Three Quest Deal (Tales of Former Dragons Book 1)

BOOK: Three Quest Deal (Tales of Former Dragons Book 1)
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THREE QUEST DEAL

Tales of Former Dragons, Book I

 

This is a work of fiction. Names, characters, businesses, places, events and incidents are either the products of the author’s imagination or used in a fictitious manner. Any resemblance to actual persons, living or dead, or actual events is purely coincidental.

 

Copyright © 2015 by Rainer M. Domingo

 

All rights reserved. This book or any portion thereof may not be reproduced or used in any manner whatsoever without the express written permission of the author except for the use of brief quotations in a book review.

 

 

Intelligent copy-edit by

The Book Specialist, Charlie Wilson

http://thebookspecialist.com

 

Cover artwork by Daniel Kamarudin

http://thedurrrrian.deviantart.com

 

Map illustration by Rainer M. Domingo

 

 

Amazon Edition

 

 

PROLOGUE

Princess Cierra cringed as Mira removed the blood-soaked bandage from her upper arm. “Ow!” She flinched, kicked her feet and splashed water out of the tub onto the balcony. “Where’s Mage Hilden? What’s taking him so long? This should’ve been healed hours ago.”

“He’s probably passed out in some tavern,” Mira said. “You really shouldn’t have told Sir Aian he wields a sword like a chamber maid.” She inspected the princess’s deep wound. It continued to bleed despite her best efforts. She grabbed a fresh bandage and applied pressure.

Cierra smiled. “You should have seen him after that. So eager to land a blow.”

“He told me four times before he left to tell you how truly sorry he is. I’ll never understand why your father made you master weaponry. Your mother would not have approved.” She wrapped a long strip of white cloth around Cierra’s arm and tied it in a bow.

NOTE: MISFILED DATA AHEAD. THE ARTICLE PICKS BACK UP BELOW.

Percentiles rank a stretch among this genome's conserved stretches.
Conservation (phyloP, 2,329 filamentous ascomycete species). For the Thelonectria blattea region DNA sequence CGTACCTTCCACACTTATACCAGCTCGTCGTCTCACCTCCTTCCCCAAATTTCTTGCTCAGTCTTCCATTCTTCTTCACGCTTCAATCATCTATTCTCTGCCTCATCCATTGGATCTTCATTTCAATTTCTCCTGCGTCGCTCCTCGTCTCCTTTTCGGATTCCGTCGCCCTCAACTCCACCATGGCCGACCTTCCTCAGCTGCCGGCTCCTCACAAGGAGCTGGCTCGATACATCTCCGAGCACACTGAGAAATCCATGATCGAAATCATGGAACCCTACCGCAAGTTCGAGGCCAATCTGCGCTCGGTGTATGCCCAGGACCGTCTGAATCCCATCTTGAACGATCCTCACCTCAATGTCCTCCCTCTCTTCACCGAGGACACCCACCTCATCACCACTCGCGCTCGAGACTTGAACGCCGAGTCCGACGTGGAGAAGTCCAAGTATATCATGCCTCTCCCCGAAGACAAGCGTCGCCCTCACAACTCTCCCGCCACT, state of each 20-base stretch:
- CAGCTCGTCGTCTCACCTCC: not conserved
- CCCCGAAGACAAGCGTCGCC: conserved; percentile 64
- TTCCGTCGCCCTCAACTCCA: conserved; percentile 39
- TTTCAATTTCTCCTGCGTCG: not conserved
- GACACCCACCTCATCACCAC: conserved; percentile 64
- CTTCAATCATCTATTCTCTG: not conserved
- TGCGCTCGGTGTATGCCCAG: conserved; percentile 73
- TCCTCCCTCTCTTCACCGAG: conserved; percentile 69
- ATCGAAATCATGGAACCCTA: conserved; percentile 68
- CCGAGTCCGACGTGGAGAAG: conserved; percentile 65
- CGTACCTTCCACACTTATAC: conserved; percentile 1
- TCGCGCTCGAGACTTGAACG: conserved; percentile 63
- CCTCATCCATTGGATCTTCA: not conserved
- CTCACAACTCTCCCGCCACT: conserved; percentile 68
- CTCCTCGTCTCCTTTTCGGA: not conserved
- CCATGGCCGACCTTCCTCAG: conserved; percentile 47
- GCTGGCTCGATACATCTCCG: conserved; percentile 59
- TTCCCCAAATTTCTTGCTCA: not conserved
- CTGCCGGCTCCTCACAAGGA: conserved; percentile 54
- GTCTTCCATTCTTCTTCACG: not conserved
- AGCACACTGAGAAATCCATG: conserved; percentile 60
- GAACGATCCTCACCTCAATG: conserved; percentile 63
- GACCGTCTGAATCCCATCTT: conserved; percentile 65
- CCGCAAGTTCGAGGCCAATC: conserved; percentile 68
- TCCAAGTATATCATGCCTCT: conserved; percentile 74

Mira squinted at the summer afternoon sun and wiped the perspiration from her face. She looked down at Cierra’s long, vibrant red hair, which shone in the orange sunlight—a stark contrast to the dreary gray of her own tunic. “Do you want to cut your hair tomorrow?”

“No,” Cierra said as she watched the ripples in the bath water. “He likes it this way.”

“You know you’re going to have to tell your father about him.”

Cierra frowned as she turned to look at Mira, and sighed.

Mira nodded. “Soon.”

 

When the sun disappeared over the horizon, the bath water cooled.

“My towel,” Cierra said.

Mira wrapped a towel around Cierra’s athletic build as she stood, and escorted her inside.

High up in the castle’s third wing, Cierra’s room was quite spacious, with all the comforts one would expect to be lavished on a nineteen-year-old princess. A large four-poster canopy bed. Three sofas for entertaining guests. A table for two when she felt like eating in her room when her father was away. And a vanity table in front of a large lattice window that bathed her face in natural light.

Cierra dried herself, put on a plain white sleeveless nightgown, and sat at the vanity table. She examined her face for blemishes, and made sure she didn’t have any food stuck between her teeth. She waited patiently until she caught Mira’s eye, and then gestured for her to comb her hair.

Mira lit the last of twelve scented candles around the room, and walked to the princess. She hummed softly as she combed Cierra’s hair. A loud double-knock on the door startled her so that she dropped the comb. With flushed red cheeks, she quickly reached down and picked it up.

“Who is it?”

Cierra recognized the familiar knock of her father’s bodyguard. She rolled her eyes at Mira in the mirror, and giggled.

“King Wolford I,” the voice replied. “He’s here to see his daughter.”

“Come in, Father,” Cierra said.

The door opened, and a large, muscular man in a dark-blue tunic entered the room. Wolford’s red hair was tied back in a short ponytail, beard well-trimmed. He winced at the overpowering smell of lilac in the room and frowned at the sight of the scented candles.

Closing the door behind him, he said, “Thank you, Mira. That will be all for now.”

Mira curtsied and left the room through the servants’ entrance.

Cierra smiled. “And to what do I owe this visit, Father?” She stood and gave him a hug.

Wolford’s warm expression turned to concern when he noticed the blood-stained bandage on her arm. “How’d you get this? Why haven’t you had this healed?”

“Mage Hilden is nowhere to be found.”

“Again?”

“It’s nothing. It’ll be fine. I’m sure he’ll show up in the morning.”

“He’d better.”

“I’m all right. Stop worrying.” Cierra smiled and hugged him again. “So why are you here? I can’t remember the last time you came to my chamber.”

“I—I’m here to discuss your betrothal to Prince Jaren. It’s been six months since the announcement and you haven’t made any plans.”

Cierra’s smile disappeared.